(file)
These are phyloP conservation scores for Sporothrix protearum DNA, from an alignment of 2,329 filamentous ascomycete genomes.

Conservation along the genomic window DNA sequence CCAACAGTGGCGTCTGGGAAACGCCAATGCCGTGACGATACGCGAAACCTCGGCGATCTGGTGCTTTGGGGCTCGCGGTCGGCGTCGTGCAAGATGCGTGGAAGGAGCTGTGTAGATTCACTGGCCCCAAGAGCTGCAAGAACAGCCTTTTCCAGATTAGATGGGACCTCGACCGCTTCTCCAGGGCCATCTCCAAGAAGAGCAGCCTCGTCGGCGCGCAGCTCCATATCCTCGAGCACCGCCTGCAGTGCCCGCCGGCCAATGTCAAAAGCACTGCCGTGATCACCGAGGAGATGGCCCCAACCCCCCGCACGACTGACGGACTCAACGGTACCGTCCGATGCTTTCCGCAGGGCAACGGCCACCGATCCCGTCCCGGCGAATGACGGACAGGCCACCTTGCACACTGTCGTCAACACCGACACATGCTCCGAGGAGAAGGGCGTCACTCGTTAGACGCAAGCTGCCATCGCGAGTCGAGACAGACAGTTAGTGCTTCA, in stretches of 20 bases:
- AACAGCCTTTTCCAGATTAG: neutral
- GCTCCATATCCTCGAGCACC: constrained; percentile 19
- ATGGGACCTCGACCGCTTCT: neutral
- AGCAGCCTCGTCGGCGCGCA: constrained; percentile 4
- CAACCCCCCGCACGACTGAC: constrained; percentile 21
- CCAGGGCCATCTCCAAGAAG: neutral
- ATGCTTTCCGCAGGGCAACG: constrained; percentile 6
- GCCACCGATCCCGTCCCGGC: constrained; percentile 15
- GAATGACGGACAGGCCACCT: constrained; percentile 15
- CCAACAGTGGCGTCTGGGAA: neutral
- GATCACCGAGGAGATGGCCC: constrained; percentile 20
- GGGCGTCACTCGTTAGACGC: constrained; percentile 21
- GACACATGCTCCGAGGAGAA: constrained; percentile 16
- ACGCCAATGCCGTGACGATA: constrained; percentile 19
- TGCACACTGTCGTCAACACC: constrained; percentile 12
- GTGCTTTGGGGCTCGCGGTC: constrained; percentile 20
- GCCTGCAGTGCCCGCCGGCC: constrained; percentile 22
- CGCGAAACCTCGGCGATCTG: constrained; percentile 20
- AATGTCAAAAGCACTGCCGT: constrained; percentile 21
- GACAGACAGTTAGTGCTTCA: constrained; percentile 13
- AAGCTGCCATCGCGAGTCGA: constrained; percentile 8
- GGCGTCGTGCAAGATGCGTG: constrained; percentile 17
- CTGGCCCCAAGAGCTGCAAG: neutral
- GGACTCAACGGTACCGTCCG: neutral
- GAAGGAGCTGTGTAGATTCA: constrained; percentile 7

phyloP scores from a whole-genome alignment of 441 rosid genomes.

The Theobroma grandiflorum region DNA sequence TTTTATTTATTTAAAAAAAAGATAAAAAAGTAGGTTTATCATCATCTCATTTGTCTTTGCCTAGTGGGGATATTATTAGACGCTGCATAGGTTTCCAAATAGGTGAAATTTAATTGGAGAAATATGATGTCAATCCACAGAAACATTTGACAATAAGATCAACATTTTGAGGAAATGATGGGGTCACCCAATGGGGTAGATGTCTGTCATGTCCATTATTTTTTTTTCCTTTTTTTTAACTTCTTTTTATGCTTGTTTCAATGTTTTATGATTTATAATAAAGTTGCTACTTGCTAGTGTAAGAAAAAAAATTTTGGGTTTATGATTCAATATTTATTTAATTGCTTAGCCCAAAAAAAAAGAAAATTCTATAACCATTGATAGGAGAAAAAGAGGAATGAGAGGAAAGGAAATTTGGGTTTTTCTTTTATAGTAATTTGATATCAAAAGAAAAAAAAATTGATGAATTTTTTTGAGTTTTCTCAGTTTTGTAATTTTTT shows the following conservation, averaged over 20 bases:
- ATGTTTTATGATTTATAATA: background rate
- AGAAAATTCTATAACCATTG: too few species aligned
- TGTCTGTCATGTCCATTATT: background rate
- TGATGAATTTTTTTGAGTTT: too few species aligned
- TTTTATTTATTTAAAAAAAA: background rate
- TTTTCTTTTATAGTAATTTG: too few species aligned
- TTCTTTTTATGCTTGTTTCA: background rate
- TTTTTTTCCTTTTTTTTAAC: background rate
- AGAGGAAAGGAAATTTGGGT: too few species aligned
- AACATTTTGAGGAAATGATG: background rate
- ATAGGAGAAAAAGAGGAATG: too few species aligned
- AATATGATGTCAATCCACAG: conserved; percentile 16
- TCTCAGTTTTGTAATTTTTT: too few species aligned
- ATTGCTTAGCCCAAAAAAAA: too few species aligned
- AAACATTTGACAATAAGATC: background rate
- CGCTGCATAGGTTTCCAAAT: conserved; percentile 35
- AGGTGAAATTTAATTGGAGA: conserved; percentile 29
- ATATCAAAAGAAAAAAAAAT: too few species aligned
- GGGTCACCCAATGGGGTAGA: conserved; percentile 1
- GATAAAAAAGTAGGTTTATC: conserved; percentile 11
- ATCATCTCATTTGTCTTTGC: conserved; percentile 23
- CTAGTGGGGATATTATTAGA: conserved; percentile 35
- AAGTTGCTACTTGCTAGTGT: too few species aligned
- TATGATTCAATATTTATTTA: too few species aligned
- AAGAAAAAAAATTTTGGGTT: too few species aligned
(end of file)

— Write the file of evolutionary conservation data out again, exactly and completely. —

These are phyloP conservation scores for Sporothrix protearum DNA, from an alignment of 2,329 filamentous ascomycete genomes.

Conservation along the genomic window DNA sequence CCAACAGTGGCGTCTGGGAAACGCCAATGCCGTGACGATACGCGAAACCTCGGCGATCTGGTGCTTTGGGGCTCGCGGTCGGCGTCGTGCAAGATGCGTGGAAGGAGCTGTGTAGATTCACTGGCCCCAAGAGCTGCAAGAACAGCCTTTTCCAGATTAGATGGGACCTCGACCGCTTCTCCAGGGCCATCTCCAAGAAGAGCAGCCTCGTCGGCGCGCAGCTCCATATCCTCGAGCACCGCCTGCAGTGCCCGCCGGCCAATGTCAAAAGCACTGCCGTGATCACCGAGGAGATGGCCCCAACCCCCCGCACGACTGACGGACTCAACGGTACCGTCCGATGCTTTCCGCAGGGCAACGGCCACCGATCCCGTCCCGGCGAATGACGGACAGGCCACCTTGCACACTGTCGTCAACACCGACACATGCTCCGAGGAGAAGGGCGTCACTCGTTAGACGCAAGCTGCCATCGCGAGTCGAGACAGACAGTTAGTGCTTCA, in stretches of 20 bases:
- AACAGCCTTTTCCAGATTAG: neutral
- GCTCCATATCCTCGAGCACC: constrained; percentile 19
- ATGGGACCTCGACCGCTTCT: neutral
- AGCAGCCTCGTCGGCGCGCA: constrained; percentile 4
- CAACCCCCCGCACGACTGAC: constrained; percentile 21
- CCAGGGCCATCTCCAAGAAG: neutral
- ATGCTTTCCGCAGGGCAACG: constrained; percentile 6
- GCCACCGATCCCGTCCCGGC: constrained; percentile 15
- GAATGACGGACAGGCCACCT: constrained; percentile 15
- CCAACAGTGGCGTCTGGGAA: neutral
- GATCACCGAGGAGATGGCCC: constrained; percentile 20
- GGGCGTCACTCGTTAGACGC: constrained; percentile 21
- GACACATGCTCCGAGGAGAA: constrained; percentile 16
- ACGCCAATGCCGTGACGATA: constrained; percentile 19
- TGCACACTGTCGTCAACACC: constrained; percentile 12
- GTGCTTTGGGGCTCGCGGTC: constrained; percentile 20
- GCCTGCAGTGCCCGCCGGCC: constrained; percentile 22
- CGCGAAACCTCGGCGATCTG: constrained; percentile 20
- AATGTCAAAAGCACTGCCGT: constrained; percentile 21
- GACAGACAGTTAGTGCTTCA: constrained; percentile 13
- AAGCTGCCATCGCGAGTCGA: constrained; percentile 8
- GGCGTCGTGCAAGATGCGTG: constrained; percentile 17
- CTGGCCCCAAGAGCTGCAAG: neutral
- GGACTCAACGGTACCGTCCG: neutral
- GAAGGAGCTGTGTAGATTCA: constrained; percentile 7

phyloP scores from a whole-genome alignment of 441 rosid genomes.

The Theobroma grandiflorum region DNA sequence TTTTATTTATTTAAAAAAAAGATAAAAAAGTAGGTTTATCATCATCTCATTTGTCTTTGCCTAGTGGGGATATTATTAGACGCTGCATAGGTTTCCAAATAGGTGAAATTTAATTGGAGAAATATGATGTCAATCCACAGAAACATTTGACAATAAGATCAACATTTTGAGGAAATGATGGGGTCACCCAATGGGGTAGATGTCTGTCATGTCCATTATTTTTTTTTCCTTTTTTTTAACTTCTTTTTATGCTTGTTTCAATGTTTTATGATTTATAATAAAGTTGCTACTTGCTAGTGTAAGAAAAAAAATTTTGGGTTTATGATTCAATATTTATTTAATTGCTTAGCCCAAAAAAAAAGAAAATTCTATAACCATTGATAGGAGAAAAAGAGGAATGAGAGGAAAGGAAATTTGGGTTTTTCTTTTATAGTAATTTGATATCAAAAGAAAAAAAAATTGATGAATTTTTTTGAGTTTTCTCAGTTTTGTAATTTTTT shows the following conservation, averaged over 20 bases:
- ATGTTTTATGATTTATAATA: background rate
- AGAAAATTCTATAACCATTG: too few species aligned
- TGTCTGTCATGTCCATTATT: background rate
- TGATGAATTTTTTTGAGTTT: too few species aligned
- TTTTATTTATTTAAAAAAAA: background rate
- TTTTCTTTTATAGTAATTTG: too few species aligned
- TTCTTTTTATGCTTGTTTCA: background rate
- TTTTTTTCCTTTTTTTTAAC: background rate
- AGAGGAAAGGAAATTTGGGT: too few species aligned
- AACATTTTGAGGAAATGATG: background rate
- ATAGGAGAAAAAGAGGAATG: too few species aligned
- AATATGATGTCAATCCACAG: conserved; percentile 16
- TCTCAGTTTTGTAATTTTTT: too few species aligned
- ATTGCTTAGCCCAAAAAAAA: too few species aligned
- AAACATTTGACAATAAGATC: background rate
- CGCTGCATAGGTTTCCAAAT: conserved; percentile 35
- AGGTGAAATTTAATTGGAGA: conserved; percentile 29
- ATATCAAAAGAAAAAAAAAT: too few species aligned
- GGGTCACCCAATGGGGTAGA: conserved; percentile 1
- GATAAAAAAGTAGGTTTATC: conserved; percentile 11
- ATCATCTCATTTGTCTTTGC: conserved; percentile 23
- CTAGTGGGGATATTATTAGA: conserved; percentile 35
- AAGTTGCTACTTGCTAGTGT: too few species aligned
- TATGATTCAATATTTATTTA: too few species aligned
- AAGAAAAAAAATTTTGGGTT: too few species aligned